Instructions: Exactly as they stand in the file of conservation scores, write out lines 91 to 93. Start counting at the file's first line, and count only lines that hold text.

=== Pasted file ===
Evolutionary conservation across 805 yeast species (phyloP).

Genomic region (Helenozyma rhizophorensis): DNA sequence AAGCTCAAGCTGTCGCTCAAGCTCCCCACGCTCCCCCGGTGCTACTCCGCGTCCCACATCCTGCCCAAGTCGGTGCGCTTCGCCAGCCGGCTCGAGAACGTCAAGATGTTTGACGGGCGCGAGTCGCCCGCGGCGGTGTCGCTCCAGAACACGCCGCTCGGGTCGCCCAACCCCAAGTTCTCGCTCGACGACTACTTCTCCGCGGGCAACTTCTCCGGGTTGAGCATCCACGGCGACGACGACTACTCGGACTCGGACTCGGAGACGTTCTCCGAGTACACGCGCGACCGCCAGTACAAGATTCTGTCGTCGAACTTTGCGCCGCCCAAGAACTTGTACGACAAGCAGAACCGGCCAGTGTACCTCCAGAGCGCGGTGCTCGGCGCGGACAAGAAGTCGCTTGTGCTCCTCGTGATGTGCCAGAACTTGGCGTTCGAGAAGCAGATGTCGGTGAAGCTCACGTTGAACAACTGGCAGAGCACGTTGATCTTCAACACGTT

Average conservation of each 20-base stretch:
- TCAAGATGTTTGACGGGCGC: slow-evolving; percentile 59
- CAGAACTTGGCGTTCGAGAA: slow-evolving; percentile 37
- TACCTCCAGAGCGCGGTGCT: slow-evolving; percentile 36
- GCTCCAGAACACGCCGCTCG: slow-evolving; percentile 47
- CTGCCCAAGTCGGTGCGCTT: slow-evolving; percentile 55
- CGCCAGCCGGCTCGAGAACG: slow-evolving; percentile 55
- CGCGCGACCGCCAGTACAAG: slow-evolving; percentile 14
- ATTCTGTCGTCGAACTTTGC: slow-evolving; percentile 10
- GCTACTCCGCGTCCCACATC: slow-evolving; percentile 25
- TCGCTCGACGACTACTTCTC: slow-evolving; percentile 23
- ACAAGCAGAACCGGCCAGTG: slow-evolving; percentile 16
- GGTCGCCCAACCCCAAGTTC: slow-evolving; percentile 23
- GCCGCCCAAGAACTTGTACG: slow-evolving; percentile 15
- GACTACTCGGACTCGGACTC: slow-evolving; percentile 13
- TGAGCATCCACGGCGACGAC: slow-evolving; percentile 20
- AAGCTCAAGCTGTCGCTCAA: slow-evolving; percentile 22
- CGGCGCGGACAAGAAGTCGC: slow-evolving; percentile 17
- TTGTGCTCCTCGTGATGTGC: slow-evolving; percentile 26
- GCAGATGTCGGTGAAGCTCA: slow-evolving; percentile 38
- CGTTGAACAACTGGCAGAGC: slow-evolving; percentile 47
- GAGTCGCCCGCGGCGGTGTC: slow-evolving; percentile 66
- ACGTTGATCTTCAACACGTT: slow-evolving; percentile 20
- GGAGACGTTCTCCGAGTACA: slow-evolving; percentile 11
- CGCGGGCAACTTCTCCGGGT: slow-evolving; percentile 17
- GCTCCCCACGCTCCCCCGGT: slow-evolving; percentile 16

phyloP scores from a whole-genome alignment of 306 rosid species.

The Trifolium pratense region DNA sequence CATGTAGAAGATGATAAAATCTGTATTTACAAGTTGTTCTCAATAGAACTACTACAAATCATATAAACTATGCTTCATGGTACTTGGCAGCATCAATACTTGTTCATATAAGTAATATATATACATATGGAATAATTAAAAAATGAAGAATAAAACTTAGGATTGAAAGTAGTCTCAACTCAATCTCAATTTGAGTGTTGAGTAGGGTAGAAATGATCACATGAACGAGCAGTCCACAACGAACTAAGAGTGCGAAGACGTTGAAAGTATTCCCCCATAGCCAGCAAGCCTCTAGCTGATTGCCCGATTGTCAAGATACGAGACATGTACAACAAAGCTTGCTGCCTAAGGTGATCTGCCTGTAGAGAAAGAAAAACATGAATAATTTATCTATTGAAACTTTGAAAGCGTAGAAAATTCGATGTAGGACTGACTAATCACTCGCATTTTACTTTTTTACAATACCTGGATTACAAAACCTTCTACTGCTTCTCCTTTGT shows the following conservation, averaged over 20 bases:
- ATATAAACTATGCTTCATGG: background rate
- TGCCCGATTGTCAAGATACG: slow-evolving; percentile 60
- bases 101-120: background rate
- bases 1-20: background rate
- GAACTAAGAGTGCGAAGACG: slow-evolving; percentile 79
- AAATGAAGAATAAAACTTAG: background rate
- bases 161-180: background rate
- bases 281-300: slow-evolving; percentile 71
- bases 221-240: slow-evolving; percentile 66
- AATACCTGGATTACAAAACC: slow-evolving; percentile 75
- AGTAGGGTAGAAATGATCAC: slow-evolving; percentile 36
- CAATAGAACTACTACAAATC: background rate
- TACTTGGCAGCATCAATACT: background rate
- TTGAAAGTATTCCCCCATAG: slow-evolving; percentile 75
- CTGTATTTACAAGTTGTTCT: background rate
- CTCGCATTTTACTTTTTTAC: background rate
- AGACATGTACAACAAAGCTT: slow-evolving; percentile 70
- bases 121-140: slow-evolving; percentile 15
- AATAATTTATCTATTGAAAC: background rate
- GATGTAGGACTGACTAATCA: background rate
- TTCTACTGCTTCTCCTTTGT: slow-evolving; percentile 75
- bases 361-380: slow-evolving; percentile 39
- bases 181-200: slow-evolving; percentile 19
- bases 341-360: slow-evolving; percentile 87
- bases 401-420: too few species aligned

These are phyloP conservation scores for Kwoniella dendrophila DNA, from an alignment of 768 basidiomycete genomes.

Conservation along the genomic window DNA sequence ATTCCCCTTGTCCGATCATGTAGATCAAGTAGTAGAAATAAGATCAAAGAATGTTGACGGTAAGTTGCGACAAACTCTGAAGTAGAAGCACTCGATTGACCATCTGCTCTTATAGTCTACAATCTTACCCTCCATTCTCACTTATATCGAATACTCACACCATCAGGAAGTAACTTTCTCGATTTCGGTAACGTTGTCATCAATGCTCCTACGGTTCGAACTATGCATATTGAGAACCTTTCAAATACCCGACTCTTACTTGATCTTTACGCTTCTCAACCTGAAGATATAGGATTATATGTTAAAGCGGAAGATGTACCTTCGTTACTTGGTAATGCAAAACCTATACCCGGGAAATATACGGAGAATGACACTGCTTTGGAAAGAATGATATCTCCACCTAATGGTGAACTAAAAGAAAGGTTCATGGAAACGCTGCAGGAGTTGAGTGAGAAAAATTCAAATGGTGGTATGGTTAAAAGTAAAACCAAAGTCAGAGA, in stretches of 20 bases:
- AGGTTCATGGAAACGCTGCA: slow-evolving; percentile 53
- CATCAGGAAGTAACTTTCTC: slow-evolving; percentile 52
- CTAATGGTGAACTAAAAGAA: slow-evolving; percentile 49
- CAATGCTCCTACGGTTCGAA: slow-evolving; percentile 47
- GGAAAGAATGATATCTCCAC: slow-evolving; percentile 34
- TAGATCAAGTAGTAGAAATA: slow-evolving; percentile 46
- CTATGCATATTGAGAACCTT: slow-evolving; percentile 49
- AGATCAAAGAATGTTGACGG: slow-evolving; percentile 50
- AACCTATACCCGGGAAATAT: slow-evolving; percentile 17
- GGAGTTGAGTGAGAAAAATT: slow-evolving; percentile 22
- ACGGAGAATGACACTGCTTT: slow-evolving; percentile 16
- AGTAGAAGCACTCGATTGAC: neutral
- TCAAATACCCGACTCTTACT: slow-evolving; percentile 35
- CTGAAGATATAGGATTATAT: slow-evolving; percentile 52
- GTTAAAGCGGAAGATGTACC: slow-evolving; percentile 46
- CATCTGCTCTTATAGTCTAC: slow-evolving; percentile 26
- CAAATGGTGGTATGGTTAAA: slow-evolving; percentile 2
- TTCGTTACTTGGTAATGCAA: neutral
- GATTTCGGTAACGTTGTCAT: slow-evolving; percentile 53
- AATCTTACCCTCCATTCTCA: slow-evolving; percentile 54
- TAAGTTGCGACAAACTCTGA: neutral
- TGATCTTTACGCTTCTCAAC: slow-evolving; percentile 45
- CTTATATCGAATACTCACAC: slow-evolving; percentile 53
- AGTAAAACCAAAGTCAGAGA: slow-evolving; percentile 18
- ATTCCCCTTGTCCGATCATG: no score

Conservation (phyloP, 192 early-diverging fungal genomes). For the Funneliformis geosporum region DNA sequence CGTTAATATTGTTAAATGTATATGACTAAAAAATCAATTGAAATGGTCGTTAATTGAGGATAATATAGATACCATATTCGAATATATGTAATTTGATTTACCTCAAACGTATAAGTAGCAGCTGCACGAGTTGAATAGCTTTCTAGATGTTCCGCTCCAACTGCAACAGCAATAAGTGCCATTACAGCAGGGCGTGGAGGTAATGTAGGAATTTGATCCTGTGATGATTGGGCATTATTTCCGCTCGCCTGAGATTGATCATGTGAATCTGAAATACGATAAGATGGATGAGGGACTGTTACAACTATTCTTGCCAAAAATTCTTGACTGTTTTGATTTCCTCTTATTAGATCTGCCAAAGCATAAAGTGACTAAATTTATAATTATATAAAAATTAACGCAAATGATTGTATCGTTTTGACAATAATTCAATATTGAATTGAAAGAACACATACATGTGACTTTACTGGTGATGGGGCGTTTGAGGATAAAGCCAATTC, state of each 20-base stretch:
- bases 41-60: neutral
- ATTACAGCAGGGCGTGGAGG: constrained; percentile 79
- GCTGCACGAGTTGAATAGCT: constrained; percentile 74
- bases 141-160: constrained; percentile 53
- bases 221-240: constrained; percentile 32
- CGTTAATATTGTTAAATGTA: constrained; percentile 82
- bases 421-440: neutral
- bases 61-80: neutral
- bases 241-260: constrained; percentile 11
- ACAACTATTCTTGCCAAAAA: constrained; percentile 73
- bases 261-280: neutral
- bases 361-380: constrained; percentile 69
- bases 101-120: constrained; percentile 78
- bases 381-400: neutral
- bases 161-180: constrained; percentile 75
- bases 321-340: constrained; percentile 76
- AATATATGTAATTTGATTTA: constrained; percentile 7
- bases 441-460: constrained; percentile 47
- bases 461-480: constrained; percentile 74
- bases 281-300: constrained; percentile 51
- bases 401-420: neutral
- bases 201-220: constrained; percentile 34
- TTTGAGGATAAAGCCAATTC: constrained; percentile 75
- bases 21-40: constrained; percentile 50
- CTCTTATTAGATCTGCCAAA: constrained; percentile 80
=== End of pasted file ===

- bases 61-80: neutral
- bases 241-260: constrained; percentile 11
- ACAACTATTCTTGCCAAAAA: constrained; percentile 73